We’re snowed under right now, what with teach­ing and writ­ing and, well, snow, so we thought we’d offer up a bliz­zard of books about the white stuff that falls from our skies.  Curl up with a child, a cup of warmth, and enjoy win­ter in the pages of a book. The Snow Par­ty by Beat­rice [...]



My Word for the New Year

As in past years, in lieu of a New Year’s res­o­lu­tion, I’ve cho­sen a sin­gle word to frame the year ahead. There are numer­ous web­sites and blogs that cel­e­brate this idea. This is my favorite. The fol­low­ing sen­ti­ment from the site real­ly sums it up beau­ti­ful­ly; My One Word replaces bro­ken promis­es with a vision for [...]



Susan Fletcher

Susan Fletcher

Sto­ry­teller adept Susan Fletcher’s mind has giv­en us The Drag­on Chron­i­cles, Alpha­bet of Dreams, the star­tling Fal­con in the Glass, and most recent­ly Jour­ney of the Pale Bear. As you’ll read below, she has trav­eled to amaz­ing loca­tions and had envi­able expe­ri­ences as she researched her nov­els. Susan taught at the Ver­mont Col­lege of Fine [...]



Melanie Heuiser Hill

From the Mixed-Up Files of Mrs. Basil E. Frankweiler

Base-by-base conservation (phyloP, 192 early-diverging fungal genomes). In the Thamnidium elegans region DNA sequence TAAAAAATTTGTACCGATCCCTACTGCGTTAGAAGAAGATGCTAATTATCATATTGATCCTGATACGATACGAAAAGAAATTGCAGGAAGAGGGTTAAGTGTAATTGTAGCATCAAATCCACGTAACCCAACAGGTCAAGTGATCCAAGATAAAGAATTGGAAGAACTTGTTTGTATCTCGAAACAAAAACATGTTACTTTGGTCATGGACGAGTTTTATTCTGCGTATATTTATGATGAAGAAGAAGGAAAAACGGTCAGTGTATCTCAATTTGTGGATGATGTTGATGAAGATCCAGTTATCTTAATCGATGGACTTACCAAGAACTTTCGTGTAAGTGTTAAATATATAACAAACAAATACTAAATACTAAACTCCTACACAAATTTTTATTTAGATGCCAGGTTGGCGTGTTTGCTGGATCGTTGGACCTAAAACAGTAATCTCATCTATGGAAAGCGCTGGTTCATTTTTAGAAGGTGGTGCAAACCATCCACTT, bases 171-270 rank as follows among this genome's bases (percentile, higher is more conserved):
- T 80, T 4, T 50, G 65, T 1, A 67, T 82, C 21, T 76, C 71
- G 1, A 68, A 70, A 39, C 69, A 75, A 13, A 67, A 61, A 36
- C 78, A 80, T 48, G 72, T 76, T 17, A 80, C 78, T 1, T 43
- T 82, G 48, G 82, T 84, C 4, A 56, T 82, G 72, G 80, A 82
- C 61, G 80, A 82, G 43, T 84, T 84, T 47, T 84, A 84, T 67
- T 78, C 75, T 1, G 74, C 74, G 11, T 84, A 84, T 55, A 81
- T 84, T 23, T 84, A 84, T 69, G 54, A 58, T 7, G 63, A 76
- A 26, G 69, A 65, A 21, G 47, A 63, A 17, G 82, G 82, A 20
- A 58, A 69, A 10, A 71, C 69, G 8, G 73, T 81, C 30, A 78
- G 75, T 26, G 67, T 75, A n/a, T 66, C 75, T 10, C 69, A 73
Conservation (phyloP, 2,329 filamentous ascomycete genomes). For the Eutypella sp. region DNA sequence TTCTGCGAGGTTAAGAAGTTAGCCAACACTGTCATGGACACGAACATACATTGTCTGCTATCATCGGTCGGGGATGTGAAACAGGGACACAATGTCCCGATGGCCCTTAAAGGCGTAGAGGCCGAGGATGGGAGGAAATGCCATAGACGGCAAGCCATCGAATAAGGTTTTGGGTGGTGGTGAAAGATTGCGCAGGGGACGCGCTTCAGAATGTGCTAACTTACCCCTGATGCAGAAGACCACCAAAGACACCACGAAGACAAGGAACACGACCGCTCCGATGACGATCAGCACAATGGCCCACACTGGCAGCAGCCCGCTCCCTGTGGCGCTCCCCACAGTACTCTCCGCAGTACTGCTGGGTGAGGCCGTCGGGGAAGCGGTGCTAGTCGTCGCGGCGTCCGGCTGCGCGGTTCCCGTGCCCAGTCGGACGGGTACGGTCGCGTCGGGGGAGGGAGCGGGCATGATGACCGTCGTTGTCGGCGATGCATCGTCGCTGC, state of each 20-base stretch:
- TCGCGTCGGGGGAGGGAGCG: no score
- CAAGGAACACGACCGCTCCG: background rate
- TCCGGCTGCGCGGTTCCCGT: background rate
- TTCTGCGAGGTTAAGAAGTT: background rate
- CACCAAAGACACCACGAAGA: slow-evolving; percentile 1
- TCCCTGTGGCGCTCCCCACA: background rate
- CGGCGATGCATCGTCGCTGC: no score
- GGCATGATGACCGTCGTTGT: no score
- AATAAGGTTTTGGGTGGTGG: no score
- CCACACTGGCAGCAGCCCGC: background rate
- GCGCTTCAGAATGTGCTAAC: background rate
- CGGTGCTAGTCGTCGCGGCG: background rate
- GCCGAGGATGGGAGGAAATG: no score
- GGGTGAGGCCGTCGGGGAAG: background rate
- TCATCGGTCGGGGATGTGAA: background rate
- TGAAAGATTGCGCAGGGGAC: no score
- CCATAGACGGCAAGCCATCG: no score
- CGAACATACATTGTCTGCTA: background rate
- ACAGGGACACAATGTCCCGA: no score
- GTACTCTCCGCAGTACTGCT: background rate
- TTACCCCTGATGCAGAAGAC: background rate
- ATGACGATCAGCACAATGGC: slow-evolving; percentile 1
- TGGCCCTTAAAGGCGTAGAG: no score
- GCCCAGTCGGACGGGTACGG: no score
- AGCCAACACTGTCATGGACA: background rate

This stack is large­ly the Self-On-The-Shelf stack of my child­hood. There would be stacks of oth­ers, as well, you under­stand. I was sur­prised how many were miss­ing when I went to pull books for this col­umn, actu­al­ly. Where were all the Judy Blume books? Where was How To Eat Fried Worms? And, I sup­pose if [...]



Library EMT

“The best way to find your­self is to lose your­self in the ser­vice of oth­ers.” —Mahat­ma Gand­hi I went into the week­end pre­pared to take it easy from a long and busy week. I quick­ly shift­ed my focus to the hor­ror hap­pen­ing in Aus­tralia. I was watch­ing a video that showed a small frac­tion of the [...]



Looking Both Ways

Lisa Bullard. Photo by Katherine Warde

Some stu­dents jump into wild cre­ativ­i­ty with­out hear­ing a sin­gle warn­ing rat­tle. Oth­ers stop to look both ways so often that they nev­er suc­cess­ful­ly make it across the writ­ing street.



Timeless Tales Program